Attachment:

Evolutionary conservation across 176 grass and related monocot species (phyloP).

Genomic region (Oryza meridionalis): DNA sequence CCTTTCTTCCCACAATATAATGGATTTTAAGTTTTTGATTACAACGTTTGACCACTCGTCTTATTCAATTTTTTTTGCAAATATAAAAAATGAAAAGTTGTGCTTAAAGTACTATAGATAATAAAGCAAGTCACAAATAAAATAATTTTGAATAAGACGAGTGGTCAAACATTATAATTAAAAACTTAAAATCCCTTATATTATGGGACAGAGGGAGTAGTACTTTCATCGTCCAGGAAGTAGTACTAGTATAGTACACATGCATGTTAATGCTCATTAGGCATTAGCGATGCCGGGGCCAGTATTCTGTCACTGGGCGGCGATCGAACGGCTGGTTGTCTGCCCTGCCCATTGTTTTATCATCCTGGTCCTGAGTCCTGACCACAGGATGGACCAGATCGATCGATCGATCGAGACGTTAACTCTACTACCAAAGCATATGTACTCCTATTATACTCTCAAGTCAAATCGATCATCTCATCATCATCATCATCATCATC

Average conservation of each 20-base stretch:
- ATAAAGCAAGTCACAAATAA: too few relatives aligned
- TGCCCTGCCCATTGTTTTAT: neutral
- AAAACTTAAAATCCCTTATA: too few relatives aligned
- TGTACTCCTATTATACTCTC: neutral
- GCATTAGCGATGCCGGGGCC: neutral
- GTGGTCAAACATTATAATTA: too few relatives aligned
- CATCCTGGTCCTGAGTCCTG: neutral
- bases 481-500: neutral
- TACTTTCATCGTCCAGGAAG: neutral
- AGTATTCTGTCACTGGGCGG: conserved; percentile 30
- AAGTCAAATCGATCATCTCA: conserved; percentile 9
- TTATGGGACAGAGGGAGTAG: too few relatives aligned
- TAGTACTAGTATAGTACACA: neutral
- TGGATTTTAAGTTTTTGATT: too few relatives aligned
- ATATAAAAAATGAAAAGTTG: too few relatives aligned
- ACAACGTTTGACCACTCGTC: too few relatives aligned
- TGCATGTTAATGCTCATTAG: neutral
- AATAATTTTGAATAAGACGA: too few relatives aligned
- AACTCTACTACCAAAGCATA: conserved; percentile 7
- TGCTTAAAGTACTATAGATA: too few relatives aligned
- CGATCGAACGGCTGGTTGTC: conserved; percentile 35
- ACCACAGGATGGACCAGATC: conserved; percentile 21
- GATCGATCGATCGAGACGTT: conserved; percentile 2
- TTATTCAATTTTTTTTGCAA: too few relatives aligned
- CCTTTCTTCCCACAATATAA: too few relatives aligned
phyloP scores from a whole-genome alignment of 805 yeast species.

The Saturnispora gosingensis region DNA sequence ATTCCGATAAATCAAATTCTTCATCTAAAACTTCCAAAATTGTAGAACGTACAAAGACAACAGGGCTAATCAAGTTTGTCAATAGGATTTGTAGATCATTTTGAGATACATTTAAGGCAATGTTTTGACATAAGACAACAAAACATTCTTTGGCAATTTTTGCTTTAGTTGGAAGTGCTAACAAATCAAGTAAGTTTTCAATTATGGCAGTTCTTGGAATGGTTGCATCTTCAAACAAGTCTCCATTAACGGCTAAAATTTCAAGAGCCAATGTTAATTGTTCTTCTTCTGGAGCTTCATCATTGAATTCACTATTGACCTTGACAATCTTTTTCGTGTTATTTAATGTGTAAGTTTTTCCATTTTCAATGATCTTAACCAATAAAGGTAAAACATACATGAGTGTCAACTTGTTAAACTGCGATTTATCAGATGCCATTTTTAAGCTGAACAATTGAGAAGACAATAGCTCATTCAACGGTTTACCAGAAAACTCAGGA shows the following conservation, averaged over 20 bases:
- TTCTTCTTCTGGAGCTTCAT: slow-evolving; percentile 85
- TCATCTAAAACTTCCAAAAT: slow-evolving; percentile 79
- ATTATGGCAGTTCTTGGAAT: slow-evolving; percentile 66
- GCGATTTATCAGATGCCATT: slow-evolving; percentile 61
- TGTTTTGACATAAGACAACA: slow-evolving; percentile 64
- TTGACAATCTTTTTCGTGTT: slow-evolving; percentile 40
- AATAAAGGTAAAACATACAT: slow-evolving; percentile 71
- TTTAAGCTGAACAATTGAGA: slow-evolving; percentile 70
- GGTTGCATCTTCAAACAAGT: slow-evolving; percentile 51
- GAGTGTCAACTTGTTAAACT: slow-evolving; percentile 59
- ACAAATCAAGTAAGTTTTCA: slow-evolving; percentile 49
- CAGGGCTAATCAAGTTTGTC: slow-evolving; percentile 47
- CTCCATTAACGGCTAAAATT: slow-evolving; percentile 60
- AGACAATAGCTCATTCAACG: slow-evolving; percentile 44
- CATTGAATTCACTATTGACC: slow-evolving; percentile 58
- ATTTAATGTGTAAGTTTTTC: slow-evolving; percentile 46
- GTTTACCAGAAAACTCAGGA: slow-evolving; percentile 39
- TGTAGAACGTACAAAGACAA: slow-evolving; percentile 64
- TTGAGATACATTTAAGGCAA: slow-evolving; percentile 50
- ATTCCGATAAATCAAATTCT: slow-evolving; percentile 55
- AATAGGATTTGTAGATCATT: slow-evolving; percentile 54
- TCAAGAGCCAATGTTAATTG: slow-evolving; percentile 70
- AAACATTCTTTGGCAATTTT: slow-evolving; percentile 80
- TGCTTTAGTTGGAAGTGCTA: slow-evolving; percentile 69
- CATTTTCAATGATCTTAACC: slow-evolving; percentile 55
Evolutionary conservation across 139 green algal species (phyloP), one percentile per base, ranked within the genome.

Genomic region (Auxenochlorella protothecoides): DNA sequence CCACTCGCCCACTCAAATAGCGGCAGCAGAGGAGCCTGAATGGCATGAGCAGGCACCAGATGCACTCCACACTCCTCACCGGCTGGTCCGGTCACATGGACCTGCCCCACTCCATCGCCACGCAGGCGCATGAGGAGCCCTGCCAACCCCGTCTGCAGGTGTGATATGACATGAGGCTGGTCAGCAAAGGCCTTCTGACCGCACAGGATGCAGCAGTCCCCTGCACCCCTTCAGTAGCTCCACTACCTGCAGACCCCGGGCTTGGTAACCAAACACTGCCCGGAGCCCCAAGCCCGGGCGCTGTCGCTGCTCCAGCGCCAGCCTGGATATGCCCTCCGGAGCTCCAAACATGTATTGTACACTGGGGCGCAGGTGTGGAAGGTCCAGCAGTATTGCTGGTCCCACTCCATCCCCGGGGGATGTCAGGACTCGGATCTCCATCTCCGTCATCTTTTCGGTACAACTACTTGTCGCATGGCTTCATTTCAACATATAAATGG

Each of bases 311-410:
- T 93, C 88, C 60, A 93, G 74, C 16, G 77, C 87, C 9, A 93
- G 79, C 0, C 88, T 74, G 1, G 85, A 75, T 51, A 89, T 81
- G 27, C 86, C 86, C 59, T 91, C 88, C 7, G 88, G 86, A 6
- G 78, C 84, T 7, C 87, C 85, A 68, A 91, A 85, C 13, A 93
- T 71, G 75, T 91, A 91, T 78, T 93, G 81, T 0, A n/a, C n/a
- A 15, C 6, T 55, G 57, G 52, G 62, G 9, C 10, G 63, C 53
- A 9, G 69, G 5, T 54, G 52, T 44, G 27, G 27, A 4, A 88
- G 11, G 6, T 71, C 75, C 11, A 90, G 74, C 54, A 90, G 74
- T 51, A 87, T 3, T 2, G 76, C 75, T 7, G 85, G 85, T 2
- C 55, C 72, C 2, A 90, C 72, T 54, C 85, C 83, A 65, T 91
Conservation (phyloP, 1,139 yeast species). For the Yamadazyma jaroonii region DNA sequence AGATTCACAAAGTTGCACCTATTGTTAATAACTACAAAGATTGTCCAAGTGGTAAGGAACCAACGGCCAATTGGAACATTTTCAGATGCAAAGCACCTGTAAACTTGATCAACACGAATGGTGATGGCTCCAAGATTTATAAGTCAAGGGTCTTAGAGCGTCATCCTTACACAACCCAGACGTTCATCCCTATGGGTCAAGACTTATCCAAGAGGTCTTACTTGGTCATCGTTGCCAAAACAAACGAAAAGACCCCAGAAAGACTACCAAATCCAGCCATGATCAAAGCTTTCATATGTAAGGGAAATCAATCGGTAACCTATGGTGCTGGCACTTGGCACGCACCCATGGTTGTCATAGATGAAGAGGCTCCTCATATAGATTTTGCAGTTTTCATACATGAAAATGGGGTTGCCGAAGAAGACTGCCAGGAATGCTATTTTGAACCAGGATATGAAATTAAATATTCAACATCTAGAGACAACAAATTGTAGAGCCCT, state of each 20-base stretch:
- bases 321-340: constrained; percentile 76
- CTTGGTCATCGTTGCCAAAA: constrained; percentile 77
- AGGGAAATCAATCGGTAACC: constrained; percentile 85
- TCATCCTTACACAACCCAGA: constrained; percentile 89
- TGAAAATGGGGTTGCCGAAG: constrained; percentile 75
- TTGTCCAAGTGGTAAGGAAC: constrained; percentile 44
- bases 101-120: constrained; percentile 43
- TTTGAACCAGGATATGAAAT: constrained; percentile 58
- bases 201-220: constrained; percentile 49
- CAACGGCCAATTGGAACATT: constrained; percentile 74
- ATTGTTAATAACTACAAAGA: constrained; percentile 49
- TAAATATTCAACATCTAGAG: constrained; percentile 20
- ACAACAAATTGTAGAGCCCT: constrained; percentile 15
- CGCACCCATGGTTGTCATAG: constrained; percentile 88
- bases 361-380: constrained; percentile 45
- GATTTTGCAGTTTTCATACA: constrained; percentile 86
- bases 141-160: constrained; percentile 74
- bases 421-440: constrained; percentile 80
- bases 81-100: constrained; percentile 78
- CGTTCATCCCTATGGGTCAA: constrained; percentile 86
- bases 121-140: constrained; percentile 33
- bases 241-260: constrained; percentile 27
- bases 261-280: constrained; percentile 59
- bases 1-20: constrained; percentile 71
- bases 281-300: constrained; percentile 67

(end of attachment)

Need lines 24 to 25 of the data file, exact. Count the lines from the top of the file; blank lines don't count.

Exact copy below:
- CGATCGAACGGCTGGTTGTC: conserved; percentile 35
- ACCACAGGATGGACCAGATC: conserved; percentile 21